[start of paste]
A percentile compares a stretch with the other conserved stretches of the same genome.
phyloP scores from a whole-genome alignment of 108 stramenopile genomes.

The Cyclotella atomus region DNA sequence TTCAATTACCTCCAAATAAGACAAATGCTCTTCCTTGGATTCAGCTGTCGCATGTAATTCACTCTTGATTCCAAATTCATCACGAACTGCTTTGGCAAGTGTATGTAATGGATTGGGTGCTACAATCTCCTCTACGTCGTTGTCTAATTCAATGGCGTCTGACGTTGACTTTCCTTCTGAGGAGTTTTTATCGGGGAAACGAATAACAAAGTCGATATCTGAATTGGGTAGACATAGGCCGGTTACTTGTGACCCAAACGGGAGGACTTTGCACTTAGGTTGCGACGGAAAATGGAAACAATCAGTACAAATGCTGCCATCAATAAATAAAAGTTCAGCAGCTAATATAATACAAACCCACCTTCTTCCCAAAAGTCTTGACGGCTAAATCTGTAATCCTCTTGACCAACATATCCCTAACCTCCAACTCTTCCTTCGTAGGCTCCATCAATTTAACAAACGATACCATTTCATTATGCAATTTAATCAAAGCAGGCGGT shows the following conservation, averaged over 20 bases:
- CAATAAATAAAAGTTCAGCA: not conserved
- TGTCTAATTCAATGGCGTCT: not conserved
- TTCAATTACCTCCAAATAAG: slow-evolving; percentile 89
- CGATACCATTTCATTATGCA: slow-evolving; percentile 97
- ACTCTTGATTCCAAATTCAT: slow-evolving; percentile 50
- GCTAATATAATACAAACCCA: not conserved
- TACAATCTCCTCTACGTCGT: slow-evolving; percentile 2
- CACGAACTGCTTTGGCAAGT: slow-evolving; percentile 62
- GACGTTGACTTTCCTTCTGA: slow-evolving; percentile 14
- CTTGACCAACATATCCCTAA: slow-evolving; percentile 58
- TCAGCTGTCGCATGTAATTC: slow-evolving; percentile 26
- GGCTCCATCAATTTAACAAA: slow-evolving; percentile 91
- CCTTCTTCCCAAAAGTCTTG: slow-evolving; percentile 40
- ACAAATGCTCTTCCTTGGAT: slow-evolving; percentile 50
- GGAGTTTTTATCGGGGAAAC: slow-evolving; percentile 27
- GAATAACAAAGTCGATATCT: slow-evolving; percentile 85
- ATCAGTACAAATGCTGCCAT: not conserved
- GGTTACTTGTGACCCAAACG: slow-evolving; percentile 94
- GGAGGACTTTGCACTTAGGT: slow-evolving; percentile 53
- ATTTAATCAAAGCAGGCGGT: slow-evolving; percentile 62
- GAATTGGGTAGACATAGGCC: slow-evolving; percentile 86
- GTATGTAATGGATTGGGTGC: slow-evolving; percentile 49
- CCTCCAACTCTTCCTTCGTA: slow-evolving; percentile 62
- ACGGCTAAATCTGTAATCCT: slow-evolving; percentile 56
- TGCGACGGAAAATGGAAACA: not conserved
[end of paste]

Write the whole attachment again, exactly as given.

A percentile compares a stretch with the other conserved stretches of the same genome.
phyloP scores from a whole-genome alignment of 108 stramenopile genomes.

The Cyclotella atomus region DNA sequence TTCAATTACCTCCAAATAAGACAAATGCTCTTCCTTGGATTCAGCTGTCGCATGTAATTCACTCTTGATTCCAAATTCATCACGAACTGCTTTGGCAAGTGTATGTAATGGATTGGGTGCTACAATCTCCTCTACGTCGTTGTCTAATTCAATGGCGTCTGACGTTGACTTTCCTTCTGAGGAGTTTTTATCGGGGAAACGAATAACAAAGTCGATATCTGAATTGGGTAGACATAGGCCGGTTACTTGTGACCCAAACGGGAGGACTTTGCACTTAGGTTGCGACGGAAAATGGAAACAATCAGTACAAATGCTGCCATCAATAAATAAAAGTTCAGCAGCTAATATAATACAAACCCACCTTCTTCCCAAAAGTCTTGACGGCTAAATCTGTAATCCTCTTGACCAACATATCCCTAACCTCCAACTCTTCCTTCGTAGGCTCCATCAATTTAACAAACGATACCATTTCATTATGCAATTTAATCAAAGCAGGCGGT shows the following conservation, averaged over 20 bases:
- CAATAAATAAAAGTTCAGCA: not conserved
- TGTCTAATTCAATGGCGTCT: not conserved
- TTCAATTACCTCCAAATAAG: slow-evolving; percentile 89
- CGATACCATTTCATTATGCA: slow-evolving; percentile 97
- ACTCTTGATTCCAAATTCAT: slow-evolving; percentile 50
- GCTAATATAATACAAACCCA: not conserved
- TACAATCTCCTCTACGTCGT: slow-evolving; percentile 2
- CACGAACTGCTTTGGCAAGT: slow-evolving; percentile 62
- GACGTTGACTTTCCTTCTGA: slow-evolving; percentile 14
- CTTGACCAACATATCCCTAA: slow-evolving; percentile 58
- TCAGCTGTCGCATGTAATTC: slow-evolving; percentile 26
- GGCTCCATCAATTTAACAAA: slow-evolving; percentile 91
- CCTTCTTCCCAAAAGTCTTG: slow-evolving; percentile 40
- ACAAATGCTCTTCCTTGGAT: slow-evolving; percentile 50
- GGAGTTTTTATCGGGGAAAC: slow-evolving; percentile 27
- GAATAACAAAGTCGATATCT: slow-evolving; percentile 85
- ATCAGTACAAATGCTGCCAT: not conserved
- GGTTACTTGTGACCCAAACG: slow-evolving; percentile 94
- GGAGGACTTTGCACTTAGGT: slow-evolving; percentile 53
- ATTTAATCAAAGCAGGCGGT: slow-evolving; percentile 62
- GAATTGGGTAGACATAGGCC: slow-evolving; percentile 86
- GTATGTAATGGATTGGGTGC: slow-evolving; percentile 49
- CCTCCAACTCTTCCTTCGTA: slow-evolving; percentile 62
- ACGGCTAAATCTGTAATCCT: slow-evolving; percentile 56
- TGCGACGGAAAATGGAAACA: not conserved